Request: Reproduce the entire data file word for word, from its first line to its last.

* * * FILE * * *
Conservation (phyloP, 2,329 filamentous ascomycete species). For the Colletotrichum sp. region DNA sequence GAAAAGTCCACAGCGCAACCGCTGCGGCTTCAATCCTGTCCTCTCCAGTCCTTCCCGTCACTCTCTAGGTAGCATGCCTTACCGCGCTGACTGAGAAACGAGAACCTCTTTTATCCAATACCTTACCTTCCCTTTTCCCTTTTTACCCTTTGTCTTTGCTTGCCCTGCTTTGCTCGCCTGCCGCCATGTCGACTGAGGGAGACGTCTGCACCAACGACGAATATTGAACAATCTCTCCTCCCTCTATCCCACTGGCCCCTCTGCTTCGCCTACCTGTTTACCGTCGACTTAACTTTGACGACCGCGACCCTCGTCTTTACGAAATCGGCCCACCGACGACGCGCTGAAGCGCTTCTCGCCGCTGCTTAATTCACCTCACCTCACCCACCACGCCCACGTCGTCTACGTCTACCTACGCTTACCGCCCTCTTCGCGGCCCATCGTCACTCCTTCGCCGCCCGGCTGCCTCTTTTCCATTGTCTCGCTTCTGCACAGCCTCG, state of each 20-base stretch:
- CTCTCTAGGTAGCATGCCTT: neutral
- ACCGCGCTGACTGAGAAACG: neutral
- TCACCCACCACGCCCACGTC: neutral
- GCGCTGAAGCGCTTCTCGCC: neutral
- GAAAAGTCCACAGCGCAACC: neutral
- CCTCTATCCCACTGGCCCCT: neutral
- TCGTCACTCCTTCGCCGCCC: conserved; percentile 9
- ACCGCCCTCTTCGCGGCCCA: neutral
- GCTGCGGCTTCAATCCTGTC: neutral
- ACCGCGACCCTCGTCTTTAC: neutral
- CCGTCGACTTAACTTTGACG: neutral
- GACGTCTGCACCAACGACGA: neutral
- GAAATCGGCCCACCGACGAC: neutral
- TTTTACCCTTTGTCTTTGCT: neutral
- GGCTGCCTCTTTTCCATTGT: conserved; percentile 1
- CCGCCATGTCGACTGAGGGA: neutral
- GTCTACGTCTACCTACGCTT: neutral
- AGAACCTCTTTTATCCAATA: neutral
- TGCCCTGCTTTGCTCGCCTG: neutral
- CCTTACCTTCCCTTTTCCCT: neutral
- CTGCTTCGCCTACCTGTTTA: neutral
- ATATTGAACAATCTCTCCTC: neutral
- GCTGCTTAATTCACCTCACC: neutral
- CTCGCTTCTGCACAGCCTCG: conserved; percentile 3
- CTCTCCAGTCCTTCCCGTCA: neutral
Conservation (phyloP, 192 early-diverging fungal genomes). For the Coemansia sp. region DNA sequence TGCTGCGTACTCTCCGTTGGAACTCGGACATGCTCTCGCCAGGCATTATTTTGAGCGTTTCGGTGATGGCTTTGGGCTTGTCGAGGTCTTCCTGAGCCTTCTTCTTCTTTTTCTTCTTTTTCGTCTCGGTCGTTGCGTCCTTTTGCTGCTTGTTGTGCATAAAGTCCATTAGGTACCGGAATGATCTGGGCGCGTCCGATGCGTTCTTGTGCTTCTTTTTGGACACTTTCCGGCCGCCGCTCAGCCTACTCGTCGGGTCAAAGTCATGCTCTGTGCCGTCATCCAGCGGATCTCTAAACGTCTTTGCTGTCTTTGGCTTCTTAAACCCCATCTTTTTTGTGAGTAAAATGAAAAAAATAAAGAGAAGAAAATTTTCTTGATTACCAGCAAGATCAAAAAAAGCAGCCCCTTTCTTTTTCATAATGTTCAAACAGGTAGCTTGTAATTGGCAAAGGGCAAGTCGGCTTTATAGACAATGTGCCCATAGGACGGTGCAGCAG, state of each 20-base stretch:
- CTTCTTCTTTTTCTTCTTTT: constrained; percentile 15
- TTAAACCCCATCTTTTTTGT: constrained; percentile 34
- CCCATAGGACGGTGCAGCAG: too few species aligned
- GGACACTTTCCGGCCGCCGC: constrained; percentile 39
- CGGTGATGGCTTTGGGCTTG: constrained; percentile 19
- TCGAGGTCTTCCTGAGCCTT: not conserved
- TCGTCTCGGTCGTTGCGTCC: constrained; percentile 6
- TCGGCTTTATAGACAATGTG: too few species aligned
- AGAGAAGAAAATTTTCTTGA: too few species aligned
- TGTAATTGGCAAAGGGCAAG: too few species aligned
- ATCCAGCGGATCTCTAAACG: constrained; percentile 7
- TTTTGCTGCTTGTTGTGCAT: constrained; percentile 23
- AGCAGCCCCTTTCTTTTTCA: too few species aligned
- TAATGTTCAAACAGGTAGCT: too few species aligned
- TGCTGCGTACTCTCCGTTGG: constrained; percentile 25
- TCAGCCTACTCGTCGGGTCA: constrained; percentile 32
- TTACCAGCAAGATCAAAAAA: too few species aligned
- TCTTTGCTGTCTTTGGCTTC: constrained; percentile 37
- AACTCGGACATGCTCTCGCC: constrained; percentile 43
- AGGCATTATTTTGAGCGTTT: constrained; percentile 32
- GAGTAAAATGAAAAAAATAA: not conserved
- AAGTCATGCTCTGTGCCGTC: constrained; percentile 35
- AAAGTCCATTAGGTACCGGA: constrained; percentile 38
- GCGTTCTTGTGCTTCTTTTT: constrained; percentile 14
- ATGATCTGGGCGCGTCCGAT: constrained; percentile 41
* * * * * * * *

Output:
Conservation (phyloP, 2,329 filamentous ascomycete species). For the Colletotrichum sp. region DNA sequence GAAAAGTCCACAGCGCAACCGCTGCGGCTTCAATCCTGTCCTCTCCAGTCCTTCCCGTCACTCTCTAGGTAGCATGCCTTACCGCGCTGACTGAGAAACGAGAACCTCTTTTATCCAATACCTTACCTTCCCTTTTCCCTTTTTACCCTTTGTCTTTGCTTGCCCTGCTTTGCTCGCCTGCCGCCATGTCGACTGAGGGAGACGTCTGCACCAACGACGAATATTGAACAATCTCTCCTCCCTCTATCCCACTGGCCCCTCTGCTTCGCCTACCTGTTTACCGTCGACTTAACTTTGACGACCGCGACCCTCGTCTTTACGAAATCGGCCCACCGACGACGCGCTGAAGCGCTTCTCGCCGCTGCTTAATTCACCTCACCTCACCCACCACGCCCACGTCGTCTACGTCTACCTACGCTTACCGCCCTCTTCGCGGCCCATCGTCACTCCTTCGCCGCCCGGCTGCCTCTTTTCCATTGTCTCGCTTCTGCACAGCCTCG, state of each 20-base stretch:
- CTCTCTAGGTAGCATGCCTT: neutral
- ACCGCGCTGACTGAGAAACG: neutral
- TCACCCACCACGCCCACGTC: neutral
- GCGCTGAAGCGCTTCTCGCC: neutral
- GAAAAGTCCACAGCGCAACC: neutral
- CCTCTATCCCACTGGCCCCT: neutral
- TCGTCACTCCTTCGCCGCCC: conserved; percentile 9
- ACCGCCCTCTTCGCGGCCCA: neutral
- GCTGCGGCTTCAATCCTGTC: neutral
- ACCGCGACCCTCGTCTTTAC: neutral
- CCGTCGACTTAACTTTGACG: neutral
- GACGTCTGCACCAACGACGA: neutral
- GAAATCGGCCCACCGACGAC: neutral
- TTTTACCCTTTGTCTTTGCT: neutral
- GGCTGCCTCTTTTCCATTGT: conserved; percentile 1
- CCGCCATGTCGACTGAGGGA: neutral
- GTCTACGTCTACCTACGCTT: neutral
- AGAACCTCTTTTATCCAATA: neutral
- TGCCCTGCTTTGCTCGCCTG: neutral
- CCTTACCTTCCCTTTTCCCT: neutral
- CTGCTTCGCCTACCTGTTTA: neutral
- ATATTGAACAATCTCTCCTC: neutral
- GCTGCTTAATTCACCTCACC: neutral
- CTCGCTTCTGCACAGCCTCG: conserved; percentile 3
- CTCTCCAGTCCTTCCCGTCA: neutral
Conservation (phyloP, 192 early-diverging fungal genomes). For the Coemansia sp. region DNA sequence TGCTGCGTACTCTCCGTTGGAACTCGGACATGCTCTCGCCAGGCATTATTTTGAGCGTTTCGGTGATGGCTTTGGGCTTGTCGAGGTCTTCCTGAGCCTTCTTCTTCTTTTTCTTCTTTTTCGTCTCGGTCGTTGCGTCCTTTTGCTGCTTGTTGTGCATAAAGTCCATTAGGTACCGGAATGATCTGGGCGCGTCCGATGCGTTCTTGTGCTTCTTTTTGGACACTTTCCGGCCGCCGCTCAGCCTACTCGTCGGGTCAAAGTCATGCTCTGTGCCGTCATCCAGCGGATCTCTAAACGTCTTTGCTGTCTTTGGCTTCTTAAACCCCATCTTTTTTGTGAGTAAAATGAAAAAAATAAAGAGAAGAAAATTTTCTTGATTACCAGCAAGATCAAAAAAAGCAGCCCCTTTCTTTTTCATAATGTTCAAACAGGTAGCTTGTAATTGGCAAAGGGCAAGTCGGCTTTATAGACAATGTGCCCATAGGACGGTGCAGCAG, state of each 20-base stretch:
- CTTCTTCTTTTTCTTCTTTT: constrained; percentile 15
- TTAAACCCCATCTTTTTTGT: constrained; percentile 34
- CCCATAGGACGGTGCAGCAG: too few species aligned
- GGACACTTTCCGGCCGCCGC: constrained; percentile 39
- CGGTGATGGCTTTGGGCTTG: constrained; percentile 19
- TCGAGGTCTTCCTGAGCCTT: not conserved
- TCGTCTCGGTCGTTGCGTCC: constrained; percentile 6
- TCGGCTTTATAGACAATGTG: too few species aligned
- AGAGAAGAAAATTTTCTTGA: too few species aligned
- TGTAATTGGCAAAGGGCAAG: too few species aligned
- ATCCAGCGGATCTCTAAACG: constrained; percentile 7
- TTTTGCTGCTTGTTGTGCAT: constrained; percentile 23
- AGCAGCCCCTTTCTTTTTCA: too few species aligned
- TAATGTTCAAACAGGTAGCT: too few species aligned
- TGCTGCGTACTCTCCGTTGG: constrained; percentile 25
- TCAGCCTACTCGTCGGGTCA: constrained; percentile 32
- TTACCAGCAAGATCAAAAAA: too few species aligned
- TCTTTGCTGTCTTTGGCTTC: constrained; percentile 37
- AACTCGGACATGCTCTCGCC: constrained; percentile 43
- AGGCATTATTTTGAGCGTTT: constrained; percentile 32
- GAGTAAAATGAAAAAAATAA: not conserved
- AAGTCATGCTCTGTGCCGTC: constrained; percentile 35
- AAAGTCCATTAGGTACCGGA: constrained; percentile 38
- GCGTTCTTGTGCTTCTTTTT: constrained; percentile 14
- ATGATCTGGGCGCGTCCGAT: constrained; percentile 41